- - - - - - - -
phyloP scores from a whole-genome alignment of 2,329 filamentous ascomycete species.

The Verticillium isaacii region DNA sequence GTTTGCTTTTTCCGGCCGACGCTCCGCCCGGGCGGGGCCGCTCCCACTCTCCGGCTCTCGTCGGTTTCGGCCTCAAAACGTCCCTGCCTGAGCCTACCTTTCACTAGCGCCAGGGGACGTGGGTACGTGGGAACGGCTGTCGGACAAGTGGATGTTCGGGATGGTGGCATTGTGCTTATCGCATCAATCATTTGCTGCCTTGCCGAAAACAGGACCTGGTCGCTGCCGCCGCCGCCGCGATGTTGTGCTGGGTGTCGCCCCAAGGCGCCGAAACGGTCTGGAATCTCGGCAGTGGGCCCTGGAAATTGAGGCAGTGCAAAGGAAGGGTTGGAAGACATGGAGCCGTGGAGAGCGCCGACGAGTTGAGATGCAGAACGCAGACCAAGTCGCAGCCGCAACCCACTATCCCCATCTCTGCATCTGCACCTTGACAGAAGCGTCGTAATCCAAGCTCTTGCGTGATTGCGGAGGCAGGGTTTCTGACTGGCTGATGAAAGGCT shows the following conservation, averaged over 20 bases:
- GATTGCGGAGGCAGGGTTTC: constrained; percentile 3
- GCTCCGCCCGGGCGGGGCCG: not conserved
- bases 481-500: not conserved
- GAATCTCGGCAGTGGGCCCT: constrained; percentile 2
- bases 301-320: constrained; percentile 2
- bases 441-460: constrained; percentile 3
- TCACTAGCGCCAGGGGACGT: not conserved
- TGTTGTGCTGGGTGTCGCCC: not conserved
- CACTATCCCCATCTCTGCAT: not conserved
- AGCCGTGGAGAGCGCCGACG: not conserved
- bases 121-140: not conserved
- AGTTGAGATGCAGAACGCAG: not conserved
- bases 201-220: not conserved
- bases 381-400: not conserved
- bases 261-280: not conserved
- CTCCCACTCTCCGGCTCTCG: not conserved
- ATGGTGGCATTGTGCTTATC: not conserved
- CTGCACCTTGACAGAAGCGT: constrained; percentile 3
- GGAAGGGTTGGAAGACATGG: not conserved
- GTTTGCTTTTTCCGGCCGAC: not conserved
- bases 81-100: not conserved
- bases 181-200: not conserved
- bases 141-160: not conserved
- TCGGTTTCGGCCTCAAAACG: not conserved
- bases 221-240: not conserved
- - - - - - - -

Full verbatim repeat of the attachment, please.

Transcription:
phyloP scores from a whole-genome alignment of 2,329 filamentous ascomycete species.

The Verticillium isaacii region DNA sequence GTTTGCTTTTTCCGGCCGACGCTCCGCCCGGGCGGGGCCGCTCCCACTCTCCGGCTCTCGTCGGTTTCGGCCTCAAAACGTCCCTGCCTGAGCCTACCTTTCACTAGCGCCAGGGGACGTGGGTACGTGGGAACGGCTGTCGGACAAGTGGATGTTCGGGATGGTGGCATTGTGCTTATCGCATCAATCATTTGCTGCCTTGCCGAAAACAGGACCTGGTCGCTGCCGCCGCCGCCGCGATGTTGTGCTGGGTGTCGCCCCAAGGCGCCGAAACGGTCTGGAATCTCGGCAGTGGGCCCTGGAAATTGAGGCAGTGCAAAGGAAGGGTTGGAAGACATGGAGCCGTGGAGAGCGCCGACGAGTTGAGATGCAGAACGCAGACCAAGTCGCAGCCGCAACCCACTATCCCCATCTCTGCATCTGCACCTTGACAGAAGCGTCGTAATCCAAGCTCTTGCGTGATTGCGGAGGCAGGGTTTCTGACTGGCTGATGAAAGGCT shows the following conservation, averaged over 20 bases:
- GATTGCGGAGGCAGGGTTTC: constrained; percentile 3
- GCTCCGCCCGGGCGGGGCCG: not conserved
- bases 481-500: not conserved
- GAATCTCGGCAGTGGGCCCT: constrained; percentile 2
- bases 301-320: constrained; percentile 2
- bases 441-460: constrained; percentile 3
- TCACTAGCGCCAGGGGACGT: not conserved
- TGTTGTGCTGGGTGTCGCCC: not conserved
- CACTATCCCCATCTCTGCAT: not conserved
- AGCCGTGGAGAGCGCCGACG: not conserved
- bases 121-140: not conserved
- AGTTGAGATGCAGAACGCAG: not conserved
- bases 201-220: not conserved
- bases 381-400: not conserved
- bases 261-280: not conserved
- CTCCCACTCTCCGGCTCTCG: not conserved
- ATGGTGGCATTGTGCTTATC: not conserved
- CTGCACCTTGACAGAAGCGT: constrained; percentile 3
- GGAAGGGTTGGAAGACATGG: not conserved
- GTTTGCTTTTTCCGGCCGAC: not conserved
- bases 81-100: not conserved
- bases 181-200: not conserved
- bases 141-160: not conserved
- TCGGTTTCGGCCTCAAAACG: not conserved
- bases 221-240: not conserved